The Soviet government will propose an immediate democratic peace to all the nations and an immediate armistice on all fronts. It will secure the transfer of the land… to the peasant committees without compensation; it will protect the rights of the soldiers by introducing complete democracy in the army; it will establish workers’ control over production; it will ensure the convocation of the Constituent Assembly… it will see to it that bread is supplied to the cities and prime necessities to the villages; it will guarantee all the nations in Russia the genuine right to self determination. The Congress decrees that all power in the localities shall pass to the Soviets of Workers’, Soldiers’ and Peasants’ Deputies.
The second Congress of Soviets resumed the following evening (October 26th), this time with Lenin in attendance. He addressed those present, telling them they now ruled Russia on behalf of the working masses – and that they stood at the forefront of a growing movement for international revolution. The congress then debated and passed the first Soviet decrees on peace and land. Lenin and the Bolsheviks had taken the first steps towards creating a socialist Russia. But like the Provisional Government before them, the Bolsheviks would soon learn that seizing power from a weak government was exponentially easier than transforming an entire nation.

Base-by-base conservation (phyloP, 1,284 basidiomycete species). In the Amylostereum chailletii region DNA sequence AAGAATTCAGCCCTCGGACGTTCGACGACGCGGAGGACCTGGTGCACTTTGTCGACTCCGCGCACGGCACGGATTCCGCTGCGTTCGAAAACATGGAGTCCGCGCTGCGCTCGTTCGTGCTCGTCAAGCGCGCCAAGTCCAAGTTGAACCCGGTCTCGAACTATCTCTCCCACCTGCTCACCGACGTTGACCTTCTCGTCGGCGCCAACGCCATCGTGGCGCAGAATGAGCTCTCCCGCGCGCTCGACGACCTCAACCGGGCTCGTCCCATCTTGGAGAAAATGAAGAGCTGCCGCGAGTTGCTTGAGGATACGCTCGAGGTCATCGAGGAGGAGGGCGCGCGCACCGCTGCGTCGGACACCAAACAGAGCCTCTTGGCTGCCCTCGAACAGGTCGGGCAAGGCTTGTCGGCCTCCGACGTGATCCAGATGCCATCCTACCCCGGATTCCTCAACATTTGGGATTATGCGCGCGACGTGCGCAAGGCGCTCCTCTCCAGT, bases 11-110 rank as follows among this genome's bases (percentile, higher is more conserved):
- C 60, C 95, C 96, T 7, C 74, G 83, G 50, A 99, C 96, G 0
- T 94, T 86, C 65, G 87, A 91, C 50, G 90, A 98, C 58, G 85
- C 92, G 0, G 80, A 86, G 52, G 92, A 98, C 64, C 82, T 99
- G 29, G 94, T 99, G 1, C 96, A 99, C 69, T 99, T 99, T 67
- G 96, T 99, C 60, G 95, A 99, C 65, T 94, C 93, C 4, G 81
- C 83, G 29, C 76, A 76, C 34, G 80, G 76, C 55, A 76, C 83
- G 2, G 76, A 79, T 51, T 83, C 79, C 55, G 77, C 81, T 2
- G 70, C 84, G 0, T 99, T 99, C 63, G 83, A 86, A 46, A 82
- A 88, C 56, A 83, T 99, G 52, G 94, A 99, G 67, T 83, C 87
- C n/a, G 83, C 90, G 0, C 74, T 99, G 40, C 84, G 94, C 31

1. On October 25th the Bolsheviks captured Petrograd and the Winter Palace, arresting the Provisional Government.
2. This was triggered by Kerensky’s attempt to silence Bolshevik propagandists and leaders on October 24th.
3. The takeover was carried out by sympathetic soldiers and sailors, Red Guards and the Trotsky-led Milrevcom.
4. Lenin had earlier led the push for a revolution to remove the Provisional Government, against some opposition.
5. Moderate non-Bolsheviks later walked out of the Congress of Soviets, leaving it in the hands of the Bolsheviks.
This page was written by Jennifer Llewellyn, John Rae and Steve Thompson. To reference this page, use the following citation:
J. Llewellyn et al, “The October Revolution” at Alpha History, http://alphahistory.com/russianrevolution/october-revolution/, 2014, accessed [date of last access].